Escape from Alcatraz (1979)

escapefromalcatraz_1979_poster
Escape from Alcatraz (1979)
  • Time: 112 min
  • Genre: Crime | Drama | History
  • Director: Don Siegel
  • Cast: Clint Eastwood, Patrick McGoohan, Roberts Blossom

Storyline:

No one can escape from Alcatraz, right? Try telling that to lifer Frank Morris (Clint Eastwood). This Donald Siegel-directed nailbiter is a reenactment of Frank Morris’ 1962 attempt to bust himself and two other cons out of The Rock. Eastwood, as Morris, tilts with nasty warden Patrick McGoohan for a while, befriends several fellow prisoners, and picks the guys with whom he’ll make his escape. Among his break-out buddies are the Anglin Brothers (Fred Ward and Jack Thibeau), with whom he’d served in other lockups, and several others who’ve got their own special reasons to despise the sadistic McGoohan. Filmed on location at the newly renovated Alcatraz, “Escape From Alcatraz” was another box-office winner for the Eastwood/Siegel combo.

One review

  • It’s a testament to the compelling nature of the story that this film can run an hour and 52 minutes and not feel nearly that long. This is interesting and involving every step of the way, with producer & director Don Siegel treating the material in the most matter of fact way possible. There’s no melodrama here, and no filler. The performances are all low key, natural, and convincing.

    Clint Eastwood, in his fifth and final pairing with Siegel, is well cast as bank robber Frank Morris, who’s sent to the notorious Alcatraz island prison after having busted out of other prisons. He takes his time adjusting to his new surroundings, and makes acquaintances such as Doc (Roberts Blossom) and English (Paul Benjamin), meeting up with old friends the Anglin brothers (Jack Thibeau, Fred Ward) and defending himself from trouble making bruiser Wolf (Bruce M. Fischer). He soon realizes that he can dig his way through the brittle wall of his cell and decides that he’ll take his chances and try to escape.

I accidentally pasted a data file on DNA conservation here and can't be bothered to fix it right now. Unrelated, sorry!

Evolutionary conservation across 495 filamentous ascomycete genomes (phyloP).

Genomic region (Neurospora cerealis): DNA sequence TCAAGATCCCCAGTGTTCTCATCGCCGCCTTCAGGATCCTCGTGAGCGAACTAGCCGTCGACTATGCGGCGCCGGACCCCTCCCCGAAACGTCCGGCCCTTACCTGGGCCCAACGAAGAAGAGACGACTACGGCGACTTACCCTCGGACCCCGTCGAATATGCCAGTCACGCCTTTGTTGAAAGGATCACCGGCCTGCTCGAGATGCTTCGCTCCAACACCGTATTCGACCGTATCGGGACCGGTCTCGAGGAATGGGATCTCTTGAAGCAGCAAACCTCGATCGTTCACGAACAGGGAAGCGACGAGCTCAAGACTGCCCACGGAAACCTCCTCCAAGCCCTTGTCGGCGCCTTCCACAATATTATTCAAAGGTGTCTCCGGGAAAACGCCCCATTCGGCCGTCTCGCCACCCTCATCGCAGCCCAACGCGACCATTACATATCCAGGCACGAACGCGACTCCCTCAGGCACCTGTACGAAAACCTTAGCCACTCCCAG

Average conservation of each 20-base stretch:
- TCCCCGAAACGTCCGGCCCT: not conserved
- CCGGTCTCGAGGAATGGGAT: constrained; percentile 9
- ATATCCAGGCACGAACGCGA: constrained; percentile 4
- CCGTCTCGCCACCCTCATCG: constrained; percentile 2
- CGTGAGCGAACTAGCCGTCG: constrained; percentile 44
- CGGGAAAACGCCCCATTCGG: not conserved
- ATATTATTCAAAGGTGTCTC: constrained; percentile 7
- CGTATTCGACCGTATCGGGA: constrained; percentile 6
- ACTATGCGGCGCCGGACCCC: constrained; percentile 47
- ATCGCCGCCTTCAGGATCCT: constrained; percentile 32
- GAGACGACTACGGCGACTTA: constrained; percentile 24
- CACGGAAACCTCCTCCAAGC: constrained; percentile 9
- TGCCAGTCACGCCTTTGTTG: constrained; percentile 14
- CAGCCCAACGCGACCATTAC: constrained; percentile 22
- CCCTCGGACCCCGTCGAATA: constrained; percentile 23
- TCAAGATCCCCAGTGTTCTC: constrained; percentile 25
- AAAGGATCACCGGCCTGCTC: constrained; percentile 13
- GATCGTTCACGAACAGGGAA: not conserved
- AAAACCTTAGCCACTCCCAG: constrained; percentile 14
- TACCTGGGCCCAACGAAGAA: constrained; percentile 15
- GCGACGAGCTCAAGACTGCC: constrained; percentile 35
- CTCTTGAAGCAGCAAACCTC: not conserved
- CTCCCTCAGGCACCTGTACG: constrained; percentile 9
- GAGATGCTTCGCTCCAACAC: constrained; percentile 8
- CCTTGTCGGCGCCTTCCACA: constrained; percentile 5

Based on the true story of the 1962 breakout from the supposedly foolproof prison, this is simply good solid storytelling from Siegel. To make it feel more real, the use of a music score is sparing, and Jerry Fieldings’ score is pretty subtle anyway. This is one film that truly holds your attention, with one riveting sequence after another. And the cast plays it very well. Patrick McGoohan is perfectly icy as the warden who does his best to break the spirit of his inmates, and who clearly relishes exercising his power. Blossom is so good as easygoing convict Doc that you miss him when he’s written out of the picture. Benjamin has a quietly powerful presence impressive enough to match Clints’. Thibeau and Ward are engaging as is comedic actor Larry Hankin in one of his rare straight parts as hard luck inmate Charley Butts.

    Quite atmospheric throughout, with a wonderfully suspenseful climactic breakout, the film ends on a memorably ambiguous note. Did in fact Frank and the Anglins make it, or perish in their escape attempt? The truth of the matter is that they were never heard from again, and it’s up to us to come up with the conclusion.

    A superb effort overall.

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